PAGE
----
We’d been invited to lunch at a lovely club by a lovely couple we barely knew. Hoping to make a good impression, I was actually wearing shoes that weren’t flip flops or sneakers.
Nice try. But no.
Because as we entered the stately dining room to greet our hosts, a voice rang out from across the room.
“Oh hi there! I know you! You’re the chicken lady!”
So much for first impressions.
It turned out to be someone from our neighborhood, to whom I’d been identified by someone else in the neighborhood as “the neighborhood chicken lady”.
She had a question about a problem hen. “Is it a Rhode Island Red?” I asked, hoping to cut to the chase and change the subject (as well as my persona).
“It is! How did you know?”
Well, it’s almost always a Rhode Island Red so it was a lucky guess. By this point, though, there was no hope of convincing anyone I was anything but a chicken lady. Oh well, at least I didn’t have pine shavings on my shirt. Or did I?
These last few weeks, things have been more than ever about chickens, since broody Willa bailed on her chance for motherhood and her two would-be babies have been consigned to growing up motherless in a cardboard box. Life can be cruel.
How it started:
How it’s going:
At least they have names now! Granddaughter Caleigh has christened them Peggy (left) and Beauty (right) and I think those names fit them perfectly! They are three and a half weeks old now and as you can see, they are feathering out, even sprouting tail feathers, and Beauty’s comb is coming in. Regrettably, they are rapidly departing the “cute chick” stage and entering the “adolescent vulture” stage.
I was showing them off to a friend when they were still fluff balls and she was warming ever so slightly to the concept of a miniature dinosaur with feathers when I spied – oh no – could it be? Was that a crusty dried bit in the nether parts? I held the chick aloft and pronounced the dire news aloud. “Pasty butt,” I confided.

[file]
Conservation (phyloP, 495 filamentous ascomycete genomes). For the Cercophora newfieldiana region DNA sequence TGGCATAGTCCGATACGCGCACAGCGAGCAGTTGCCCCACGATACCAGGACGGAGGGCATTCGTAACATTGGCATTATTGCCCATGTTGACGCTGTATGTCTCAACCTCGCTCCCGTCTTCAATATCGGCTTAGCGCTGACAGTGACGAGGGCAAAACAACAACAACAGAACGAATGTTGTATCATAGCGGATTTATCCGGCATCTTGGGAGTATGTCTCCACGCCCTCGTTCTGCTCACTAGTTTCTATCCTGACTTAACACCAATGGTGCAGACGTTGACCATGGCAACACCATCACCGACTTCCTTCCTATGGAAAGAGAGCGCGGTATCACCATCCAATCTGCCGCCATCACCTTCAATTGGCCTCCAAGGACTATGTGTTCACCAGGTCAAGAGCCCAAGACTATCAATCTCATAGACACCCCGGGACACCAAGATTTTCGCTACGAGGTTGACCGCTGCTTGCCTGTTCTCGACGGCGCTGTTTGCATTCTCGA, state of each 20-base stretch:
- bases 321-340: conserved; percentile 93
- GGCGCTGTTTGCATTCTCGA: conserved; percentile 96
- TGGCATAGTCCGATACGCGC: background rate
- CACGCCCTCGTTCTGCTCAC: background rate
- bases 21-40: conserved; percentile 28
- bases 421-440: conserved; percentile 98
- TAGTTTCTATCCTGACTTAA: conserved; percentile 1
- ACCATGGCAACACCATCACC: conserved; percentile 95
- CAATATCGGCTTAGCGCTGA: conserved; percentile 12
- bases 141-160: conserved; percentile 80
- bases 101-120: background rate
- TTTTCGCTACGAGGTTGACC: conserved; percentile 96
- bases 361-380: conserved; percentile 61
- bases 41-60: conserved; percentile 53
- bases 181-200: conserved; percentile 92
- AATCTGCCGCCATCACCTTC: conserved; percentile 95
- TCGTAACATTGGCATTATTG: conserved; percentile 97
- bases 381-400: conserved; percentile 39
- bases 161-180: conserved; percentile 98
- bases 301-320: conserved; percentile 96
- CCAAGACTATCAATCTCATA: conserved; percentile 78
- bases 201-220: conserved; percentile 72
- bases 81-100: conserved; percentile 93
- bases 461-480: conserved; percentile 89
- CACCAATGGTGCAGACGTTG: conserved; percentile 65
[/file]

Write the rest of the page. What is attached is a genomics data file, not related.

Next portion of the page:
My friend took two steps back and flattened herself against the wall, instantly and deeply regretting that she had actually touched something that could have “pasty butt”. I was so busy dousing the cheeping chick’s derriere in warm water and scrubbing away – pasty butt must be dealt with straightaway or the consequences can be dire – that I had not noticed how pale my friend had become.
“Oh dear, I’m so sorry”, I said, realizing that not everyone wants to be in the barnyard sorority. I’d done it again. The inner chicken lady simply cannot be contained.
A murmur of protest here, though. There are people, many people, whose proclaimed adoration for their dogs over their affinity for humans is considered perfectly acceptable and even reasonable. Cat people – well, okay, they get an eye roll but still, they’re within the bell curve.
But chicken ladies? No respect whatsoever. I can just imagine the conversations. “Oh yes, I know her.” Pause. Sotto voce: “She’s the one who has chickens.”
Even the CE is getting a little edgy about the vultures in the cardboard box shanty. Yesterday he decided to shake things up and set the little ones up in the big chicken pen for the day. Time for the big hens to reckon with their imminent roommates.
Bella was like, “Wait. What?” Here she was, an actual chicken, but giving off the distinct sense that she is not a chicken lady.
“I’ve got my eye on you!” she seems to be saying:
No one will be happier than me when the day comes that these littles make their transition into the flock but I must confess, it has been a sweet time raising them, pasty butt and all. They hate being held – the giant’s hand descending from above to snatch them up – but I can’t help myself. They are irresistible to me and I am compelled to stroke their feathery little heads and croon their new names to them. “Hi Peggy! Hi Beauty!”
I realize the CE and I are poor substitutes for a feathery mother hen, but the chicks are thriving nonetheless. One moment they are chattering away at one another, the next they are cuddling together, all fluffed out for a morning nap. Sweet little things.
Honestly, I had once envisioned a life of pearls and soirées. Instead I find myself festooned with pine shavings (and worse…). I guess, in the end, our destinies choose us. And there’s just no getting around it: these are my peeps.